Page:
Despite the gloomy start to 2009, femtocells were being positioned as a particularly bright hope for the year as the technology matured into near-commercial reality and operators began meaningful trials across Europe.
Various analyst studies added fuel to this viewpoint claiming that the majority of 3G operators in Europe were trialling femtocells and were planning commercial launches in late 2009 or for next year. One reports stated that nearly 12 million femtocells would be in use in Europe by 2014.
As the year progressed the picture remained largely the same--more trials or pilot deployments––but with no visibility as to when a major European operator would be the first to make the move.
However, hopes were given a severe dent when one analyst firm cut its femtocell shipment forecasts cut by 55 per cent for 2009 claiming that less than 350,000 would ship this year as against a previous estimate of nearly 800,000. The firm blamed operators for being slow to adopt the technology.
However, the year ended on a more positive note when SFR followed Vodafone by offering commercial femtocells to their subscribers.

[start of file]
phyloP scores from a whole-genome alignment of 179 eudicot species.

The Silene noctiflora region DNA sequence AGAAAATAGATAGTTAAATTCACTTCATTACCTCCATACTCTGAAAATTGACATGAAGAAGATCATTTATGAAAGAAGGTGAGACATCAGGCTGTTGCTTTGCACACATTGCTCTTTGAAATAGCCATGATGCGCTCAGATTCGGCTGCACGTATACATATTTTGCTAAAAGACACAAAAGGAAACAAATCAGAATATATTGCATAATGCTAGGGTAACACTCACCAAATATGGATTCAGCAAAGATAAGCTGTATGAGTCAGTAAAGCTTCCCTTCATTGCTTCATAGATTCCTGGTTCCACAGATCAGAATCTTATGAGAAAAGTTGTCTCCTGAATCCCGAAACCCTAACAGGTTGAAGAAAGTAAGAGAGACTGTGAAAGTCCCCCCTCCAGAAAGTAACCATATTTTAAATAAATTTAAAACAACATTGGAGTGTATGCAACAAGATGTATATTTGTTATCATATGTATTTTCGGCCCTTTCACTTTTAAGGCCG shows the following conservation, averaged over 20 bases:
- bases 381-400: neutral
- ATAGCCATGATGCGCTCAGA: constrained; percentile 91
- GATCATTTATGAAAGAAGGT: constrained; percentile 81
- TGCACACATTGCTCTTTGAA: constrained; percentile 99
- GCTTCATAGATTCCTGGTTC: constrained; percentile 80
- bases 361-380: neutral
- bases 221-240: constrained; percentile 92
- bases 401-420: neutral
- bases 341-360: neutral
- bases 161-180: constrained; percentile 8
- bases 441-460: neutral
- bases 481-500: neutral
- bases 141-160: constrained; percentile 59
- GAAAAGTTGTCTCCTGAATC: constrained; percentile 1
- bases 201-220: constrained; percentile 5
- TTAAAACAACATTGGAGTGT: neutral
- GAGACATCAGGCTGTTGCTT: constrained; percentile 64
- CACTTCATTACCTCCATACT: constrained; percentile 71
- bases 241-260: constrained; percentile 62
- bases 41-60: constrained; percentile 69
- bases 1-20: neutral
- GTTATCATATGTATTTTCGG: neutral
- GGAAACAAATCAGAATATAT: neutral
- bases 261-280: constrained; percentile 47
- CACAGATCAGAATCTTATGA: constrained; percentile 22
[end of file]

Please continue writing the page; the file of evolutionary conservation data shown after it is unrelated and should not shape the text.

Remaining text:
While pointing the finger at operators for the poor femtocell shipment numbers is easy, other market researchers blamed the high cost of femtocells together with doubts over interoperability as the real reasons behind slow market uptake.
Existing femtocells use a chipset estimated to cost around €50. The commonly held viewpoint is that this needs to fall to €10 or below before the femtocell can be priced at an attractive level for consumers. Taiwanese vendors are thought to be targeting an end user price point of US$100 by the second half of 2010 that should trigger interest.
Interoperability still remains an issue with the Femto Forum and now T-Mobile Germany about to enter extended testing starting Q1/2010. This will be watched with keen interest by vendors and operators alike.
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